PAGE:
A couple of years ago we decided to split the exhibition because artwork was becoming so popular that people wanted to see more and more, and this year there was even more artwork. So, thanks to Jonathan Baxter, Stephen Brown, Sam Denham, Lee Elliott, Andrew Kenny, Neil Kenny, Ronald Kroon, Steve Kyte, David Power, Lynn Simpson, Andrew Skilleter, Christian Tarpey, Mike Trim and Graham’s dad for his painting of Stourhead (Lady Penelope’s mansion). And, of course, Graham Bleathman for organising it all.
And, behind that, the model and puppet exhibition – Richard Ashton, Toby Chamberlain, Annette Davies, Barry Davies, Sam Denham, Graham Farley, Pete Hutton, Linda Ianson, Richard Lewis, Mamas Pitsillis, Chris Potter, David Rhodes, David Sisson, Peter Thornley, Ben Westenend, Robert Zijderveld, And, of course, Chris King for organising it all.
The workshops this weekend have been more popular than, certainly, any convention I’ve been involved in, so thanks to Jonathan Baxter, Steve Begg, Graham Bleathman, Ros Connors, Peter Hitchcock, Brian Johnson, Ronald Kroon, Steve Kyte, Dominic Lavery, Tim Mallett, Lynn Simpson, Andrew Skilleter, Ian Stewart, Chris Thompson, Glo Thorogood, Martin Townley, Mike Trim, Mary Turner, Mark Woollard and all of you who took part in those workshops and made them worthwhile. And, of course, Katie Bleathman for organising the Workshops programme.
(Interrupted by Ian Fryer) A huge round of applause for the chairman of this convention, without whom we wouldn’t have a convention, and probably wouldn’t have a club. So, please, give it up for Nick.
Thank you all very much. It is appreciated. I have to say now that we’ve had some shit times over the last few years, and many of you will know why, but that reaction, and your friendship, and the amount of thanks we’ve had over the weekend make it all worthwhile. So, seriously, thank you so much.
Managing all our AV, not just what you’ve seen here on screen but miccing up the guests, getting the guests on stage and off stage, and moving furniture, and looking after the rooms upstairs as well is our fantastic technical crew – Troy Hess, Damon Meadowcroft, Malcolm Saunders, Tim Mallett and Glenn Pearce.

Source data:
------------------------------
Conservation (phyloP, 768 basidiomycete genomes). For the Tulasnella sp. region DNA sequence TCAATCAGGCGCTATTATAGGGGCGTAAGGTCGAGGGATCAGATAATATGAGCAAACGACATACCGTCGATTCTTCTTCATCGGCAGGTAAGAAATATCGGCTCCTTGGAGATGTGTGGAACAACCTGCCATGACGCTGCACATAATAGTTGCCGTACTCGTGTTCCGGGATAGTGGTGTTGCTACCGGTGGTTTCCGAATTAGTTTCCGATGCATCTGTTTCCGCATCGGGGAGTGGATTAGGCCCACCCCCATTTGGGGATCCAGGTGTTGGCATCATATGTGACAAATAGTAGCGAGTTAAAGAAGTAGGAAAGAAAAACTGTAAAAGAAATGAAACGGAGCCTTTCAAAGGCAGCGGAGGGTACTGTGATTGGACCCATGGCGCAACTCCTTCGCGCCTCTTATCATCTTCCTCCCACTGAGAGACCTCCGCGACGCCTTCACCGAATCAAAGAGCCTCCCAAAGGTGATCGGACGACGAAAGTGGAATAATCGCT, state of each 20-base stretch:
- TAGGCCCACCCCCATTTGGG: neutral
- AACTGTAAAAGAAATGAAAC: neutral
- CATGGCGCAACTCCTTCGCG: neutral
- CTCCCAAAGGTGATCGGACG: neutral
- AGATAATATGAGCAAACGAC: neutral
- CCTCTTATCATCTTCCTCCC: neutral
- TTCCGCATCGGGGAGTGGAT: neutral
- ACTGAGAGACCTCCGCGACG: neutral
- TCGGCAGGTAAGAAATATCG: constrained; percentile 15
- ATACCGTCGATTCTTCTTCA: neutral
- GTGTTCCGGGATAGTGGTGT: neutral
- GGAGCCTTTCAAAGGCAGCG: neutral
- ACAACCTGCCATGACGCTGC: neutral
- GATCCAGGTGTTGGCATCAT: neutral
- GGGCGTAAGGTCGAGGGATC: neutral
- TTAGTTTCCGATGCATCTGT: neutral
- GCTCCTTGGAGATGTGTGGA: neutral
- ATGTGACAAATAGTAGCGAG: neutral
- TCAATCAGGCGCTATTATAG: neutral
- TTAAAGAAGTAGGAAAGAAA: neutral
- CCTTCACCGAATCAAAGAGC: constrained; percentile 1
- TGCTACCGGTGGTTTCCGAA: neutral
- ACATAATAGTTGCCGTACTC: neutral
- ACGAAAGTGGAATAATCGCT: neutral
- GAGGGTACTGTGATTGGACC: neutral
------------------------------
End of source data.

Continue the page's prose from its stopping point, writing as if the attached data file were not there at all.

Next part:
As I said this morning, I only really had a chance to pick up my copy of SiG and what stood out for me was the quality of that magazine and, actually, all of our print products. And that is down to someone called Tony Brooks at Hartgraph who print just about everything for us. So often, particularly on the old Forum, people would go “Why do I pay this much for my membership? How much are you paying for this? We can do it cheaper”. Yeah, but can you get the quality? So far, none of the people we’ve tested can get the quality that you guys deserve, so please give your thanks to Tony Brooks and the team at Hartgraph.
Back to that SiG and there are a lot of people who have contributed to it but I particularly want to thank – Graham Bleathman, Steve Kyte, Mike Jones but, most importantly, a guy who was planning to be here this weekend. The man who started it all. The man who, really, if he hadn’t started SiG this wouldn’t happen – Mr David Nightingale.
On the Registrations desk, looking after your queries taking your money for raffle tickets, auctions bids, running around doing so many things with people firing at them in all directions. It’s not at all easy, plus all the work that’s happened in advance for registrations – Stuart Drummond and John Wilkinson.
Then Fanderson Sales, and you all know Stephen Brown, Lee Elliott and Lynn Simpson.
We are nearly there, guys, we are nearly there. A couple of people at The Silver Line, thanks to Holly de la Nougarede and Nina Bhopal, who were amazed that we chose them as they’re not one of those popular fundraising charities. They were so chuffed that we chose them. More importantly, I think, and I apologise particularly if I miss any of you, are the people who donated things to the auctions, the blind auctions, the raffles and so on – Paul Bennett, Dan and Matt Buckley, Adie Doyle, Tony Freeman, Nick Gabites, Maggy Harris and Najmie Allette at ITV Studios, Steve Hardy, Alison Heath at Pukeko Pictures, David Power, Rob Schofield, Emma Sherwood, Andrew Skilleter, David Stoner at Silva Screen and Sir Richard Taylor at Weta Workshop – thank you all so much.
So, how much did we raise? How much did we raise? I don’t know! I don’t know because there are loads of coins to be counted as well, but I can tell you that we have raised this weekend in excess of £8,000. For me it’s important to put that in terms of how many people we’ve helped, and that’s 1,600 people who are going to be able to make that vital phone call to The Silver Line, so thank you all so much.
And, last but not least, thank you Ian for that interruption earlier, but it’s not all down to me. The club is not all down to me. The club is down to so many people, but particularly the committee. A committee that’s stuck together for the last twelve years, through thick and thin, some good times, some bad times when we’ve felt like chucking it all in, so final thanks to the committee of Fanderson – Stephen Brown, Jackie Dear, Stuart Drummond, Ian Fryer, Mike Jones, Jay Mullins, Mel Rowlands, Lynn Simpson and John Wilkinson. Thank you.
It’s time to go home, but before we do, just a reminder of what we were here to celebrate. Thank you all. Goodnight.
(Opening titles played one last time)